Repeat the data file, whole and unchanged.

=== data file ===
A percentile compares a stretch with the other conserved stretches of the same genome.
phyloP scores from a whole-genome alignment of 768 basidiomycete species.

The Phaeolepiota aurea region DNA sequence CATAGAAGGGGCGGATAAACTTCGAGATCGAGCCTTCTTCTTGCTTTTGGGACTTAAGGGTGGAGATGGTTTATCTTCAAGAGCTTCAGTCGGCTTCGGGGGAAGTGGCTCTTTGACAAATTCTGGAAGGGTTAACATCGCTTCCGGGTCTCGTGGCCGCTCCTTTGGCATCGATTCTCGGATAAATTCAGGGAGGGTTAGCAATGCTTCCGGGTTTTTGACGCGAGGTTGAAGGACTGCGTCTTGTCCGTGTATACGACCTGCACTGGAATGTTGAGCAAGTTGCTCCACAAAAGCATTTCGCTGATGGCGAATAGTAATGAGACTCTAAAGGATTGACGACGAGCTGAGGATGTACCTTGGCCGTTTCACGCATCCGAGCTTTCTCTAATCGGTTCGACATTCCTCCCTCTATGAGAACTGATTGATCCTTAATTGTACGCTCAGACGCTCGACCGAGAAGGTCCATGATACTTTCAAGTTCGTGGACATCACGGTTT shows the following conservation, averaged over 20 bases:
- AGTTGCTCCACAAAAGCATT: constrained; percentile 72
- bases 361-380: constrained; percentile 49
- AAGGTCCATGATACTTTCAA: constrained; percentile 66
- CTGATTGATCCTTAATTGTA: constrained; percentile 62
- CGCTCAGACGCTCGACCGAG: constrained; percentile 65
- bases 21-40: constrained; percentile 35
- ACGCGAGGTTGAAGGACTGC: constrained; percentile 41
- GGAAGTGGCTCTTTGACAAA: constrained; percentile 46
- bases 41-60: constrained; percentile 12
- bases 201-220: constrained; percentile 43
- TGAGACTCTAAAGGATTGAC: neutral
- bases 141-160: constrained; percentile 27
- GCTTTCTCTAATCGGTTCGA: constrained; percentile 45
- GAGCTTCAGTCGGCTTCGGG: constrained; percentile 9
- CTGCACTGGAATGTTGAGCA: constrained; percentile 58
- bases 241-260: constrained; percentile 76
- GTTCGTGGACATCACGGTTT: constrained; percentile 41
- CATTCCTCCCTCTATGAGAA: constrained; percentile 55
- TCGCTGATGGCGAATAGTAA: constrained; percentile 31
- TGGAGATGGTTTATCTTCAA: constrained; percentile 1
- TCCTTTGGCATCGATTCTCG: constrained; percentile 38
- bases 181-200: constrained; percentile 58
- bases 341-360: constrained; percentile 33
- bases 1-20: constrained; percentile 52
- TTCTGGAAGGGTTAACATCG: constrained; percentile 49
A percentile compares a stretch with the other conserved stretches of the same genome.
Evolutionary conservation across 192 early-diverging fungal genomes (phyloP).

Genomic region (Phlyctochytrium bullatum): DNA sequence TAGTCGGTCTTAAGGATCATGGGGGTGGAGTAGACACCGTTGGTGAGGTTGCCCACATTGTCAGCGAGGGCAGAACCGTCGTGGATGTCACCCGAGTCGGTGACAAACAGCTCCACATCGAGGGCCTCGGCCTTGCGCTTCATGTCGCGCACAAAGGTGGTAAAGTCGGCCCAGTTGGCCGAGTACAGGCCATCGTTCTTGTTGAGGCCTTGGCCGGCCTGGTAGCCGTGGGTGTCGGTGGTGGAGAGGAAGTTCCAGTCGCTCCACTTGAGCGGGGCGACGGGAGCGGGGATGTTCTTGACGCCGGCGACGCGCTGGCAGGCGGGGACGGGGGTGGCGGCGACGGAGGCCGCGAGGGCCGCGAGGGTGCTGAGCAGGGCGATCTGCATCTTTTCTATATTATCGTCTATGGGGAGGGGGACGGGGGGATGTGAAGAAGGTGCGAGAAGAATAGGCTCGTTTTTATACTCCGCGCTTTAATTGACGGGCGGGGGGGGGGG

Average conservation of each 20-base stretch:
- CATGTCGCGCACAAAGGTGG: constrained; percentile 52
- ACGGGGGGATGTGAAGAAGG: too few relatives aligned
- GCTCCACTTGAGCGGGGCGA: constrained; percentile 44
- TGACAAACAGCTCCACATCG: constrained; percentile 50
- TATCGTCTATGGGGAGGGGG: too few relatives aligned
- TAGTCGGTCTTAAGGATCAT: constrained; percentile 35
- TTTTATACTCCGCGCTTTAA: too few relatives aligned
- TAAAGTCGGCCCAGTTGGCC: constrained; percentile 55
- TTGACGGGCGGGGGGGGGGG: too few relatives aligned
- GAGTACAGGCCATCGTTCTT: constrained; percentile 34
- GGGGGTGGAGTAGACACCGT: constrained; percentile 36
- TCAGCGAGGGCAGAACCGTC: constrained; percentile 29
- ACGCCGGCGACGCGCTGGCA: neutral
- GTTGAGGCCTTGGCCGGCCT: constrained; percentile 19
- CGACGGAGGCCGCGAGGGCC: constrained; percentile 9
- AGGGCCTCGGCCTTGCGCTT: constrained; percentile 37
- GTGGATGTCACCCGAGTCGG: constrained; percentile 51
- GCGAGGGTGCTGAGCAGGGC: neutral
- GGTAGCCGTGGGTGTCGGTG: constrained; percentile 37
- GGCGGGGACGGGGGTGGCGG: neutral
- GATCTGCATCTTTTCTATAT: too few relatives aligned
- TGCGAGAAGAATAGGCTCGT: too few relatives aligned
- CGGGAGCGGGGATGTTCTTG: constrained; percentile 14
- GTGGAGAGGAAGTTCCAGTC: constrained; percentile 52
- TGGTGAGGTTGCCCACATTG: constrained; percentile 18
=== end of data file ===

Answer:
A percentile compares a stretch with the other conserved stretches of the same genome.
phyloP scores from a whole-genome alignment of 768 basidiomycete species.

The Phaeolepiota aurea region DNA sequence CATAGAAGGGGCGGATAAACTTCGAGATCGAGCCTTCTTCTTGCTTTTGGGACTTAAGGGTGGAGATGGTTTATCTTCAAGAGCTTCAGTCGGCTTCGGGGGAAGTGGCTCTTTGACAAATTCTGGAAGGGTTAACATCGCTTCCGGGTCTCGTGGCCGCTCCTTTGGCATCGATTCTCGGATAAATTCAGGGAGGGTTAGCAATGCTTCCGGGTTTTTGACGCGAGGTTGAAGGACTGCGTCTTGTCCGTGTATACGACCTGCACTGGAATGTTGAGCAAGTTGCTCCACAAAAGCATTTCGCTGATGGCGAATAGTAATGAGACTCTAAAGGATTGACGACGAGCTGAGGATGTACCTTGGCCGTTTCACGCATCCGAGCTTTCTCTAATCGGTTCGACATTCCTCCCTCTATGAGAACTGATTGATCCTTAATTGTACGCTCAGACGCTCGACCGAGAAGGTCCATGATACTTTCAAGTTCGTGGACATCACGGTTT shows the following conservation, averaged over 20 bases:
- AGTTGCTCCACAAAAGCATT: constrained; percentile 72
- bases 361-380: constrained; percentile 49
- AAGGTCCATGATACTTTCAA: constrained; percentile 66
- CTGATTGATCCTTAATTGTA: constrained; percentile 62
- CGCTCAGACGCTCGACCGAG: constrained; percentile 65
- bases 21-40: constrained; percentile 35
- ACGCGAGGTTGAAGGACTGC: constrained; percentile 41
- GGAAGTGGCTCTTTGACAAA: constrained; percentile 46
- bases 41-60: constrained; percentile 12
- bases 201-220: constrained; percentile 43
- TGAGACTCTAAAGGATTGAC: neutral
- bases 141-160: constrained; percentile 27
- GCTTTCTCTAATCGGTTCGA: constrained; percentile 45
- GAGCTTCAGTCGGCTTCGGG: constrained; percentile 9
- CTGCACTGGAATGTTGAGCA: constrained; percentile 58
- bases 241-260: constrained; percentile 76
- GTTCGTGGACATCACGGTTT: constrained; percentile 41
- CATTCCTCCCTCTATGAGAA: constrained; percentile 55
- TCGCTGATGGCGAATAGTAA: constrained; percentile 31
- TGGAGATGGTTTATCTTCAA: constrained; percentile 1
- TCCTTTGGCATCGATTCTCG: constrained; percentile 38
- bases 181-200: constrained; percentile 58
- bases 341-360: constrained; percentile 33
- bases 1-20: constrained; percentile 52
- TTCTGGAAGGGTTAACATCG: constrained; percentile 49
A percentile compares a stretch with the other conserved stretches of the same genome.
Evolutionary conservation across 192 early-diverging fungal genomes (phyloP).

Genomic region (Phlyctochytrium bullatum): DNA sequence TAGTCGGTCTTAAGGATCATGGGGGTGGAGTAGACACCGTTGGTGAGGTTGCCCACATTGTCAGCGAGGGCAGAACCGTCGTGGATGTCACCCGAGTCGGTGACAAACAGCTCCACATCGAGGGCCTCGGCCTTGCGCTTCATGTCGCGCACAAAGGTGGTAAAGTCGGCCCAGTTGGCCGAGTACAGGCCATCGTTCTTGTTGAGGCCTTGGCCGGCCTGGTAGCCGTGGGTGTCGGTGGTGGAGAGGAAGTTCCAGTCGCTCCACTTGAGCGGGGCGACGGGAGCGGGGATGTTCTTGACGCCGGCGACGCGCTGGCAGGCGGGGACGGGGGTGGCGGCGACGGAGGCCGCGAGGGCCGCGAGGGTGCTGAGCAGGGCGATCTGCATCTTTTCTATATTATCGTCTATGGGGAGGGGGACGGGGGGATGTGAAGAAGGTGCGAGAAGAATAGGCTCGTTTTTATACTCCGCGCTTTAATTGACGGGCGGGGGGGGGGG

Average conservation of each 20-base stretch:
- CATGTCGCGCACAAAGGTGG: constrained; percentile 52
- ACGGGGGGATGTGAAGAAGG: too few relatives aligned
- GCTCCACTTGAGCGGGGCGA: constrained; percentile 44
- TGACAAACAGCTCCACATCG: constrained; percentile 50
- TATCGTCTATGGGGAGGGGG: too few relatives aligned
- TAGTCGGTCTTAAGGATCAT: constrained; percentile 35
- TTTTATACTCCGCGCTTTAA: too few relatives aligned
- TAAAGTCGGCCCAGTTGGCC: constrained; percentile 55
- TTGACGGGCGGGGGGGGGGG: too few relatives aligned
- GAGTACAGGCCATCGTTCTT: constrained; percentile 34
- GGGGGTGGAGTAGACACCGT: constrained; percentile 36
- TCAGCGAGGGCAGAACCGTC: constrained; percentile 29
- ACGCCGGCGACGCGCTGGCA: neutral
- GTTGAGGCCTTGGCCGGCCT: constrained; percentile 19
- CGACGGAGGCCGCGAGGGCC: constrained; percentile 9
- AGGGCCTCGGCCTTGCGCTT: constrained; percentile 37
- GTGGATGTCACCCGAGTCGG: constrained; percentile 51
- GCGAGGGTGCTGAGCAGGGC: neutral
- GGTAGCCGTGGGTGTCGGTG: constrained; percentile 37
- GGCGGGGACGGGGGTGGCGG: neutral
- GATCTGCATCTTTTCTATAT: too few relatives aligned
- TGCGAGAAGAATAGGCTCGT: too few relatives aligned
- CGGGAGCGGGGATGTTCTTG: constrained; percentile 14
- GTGGAGAGGAAGTTCCAGTC: constrained; percentile 52
- TGGTGAGGTTGCCCACATTG: constrained; percentile 18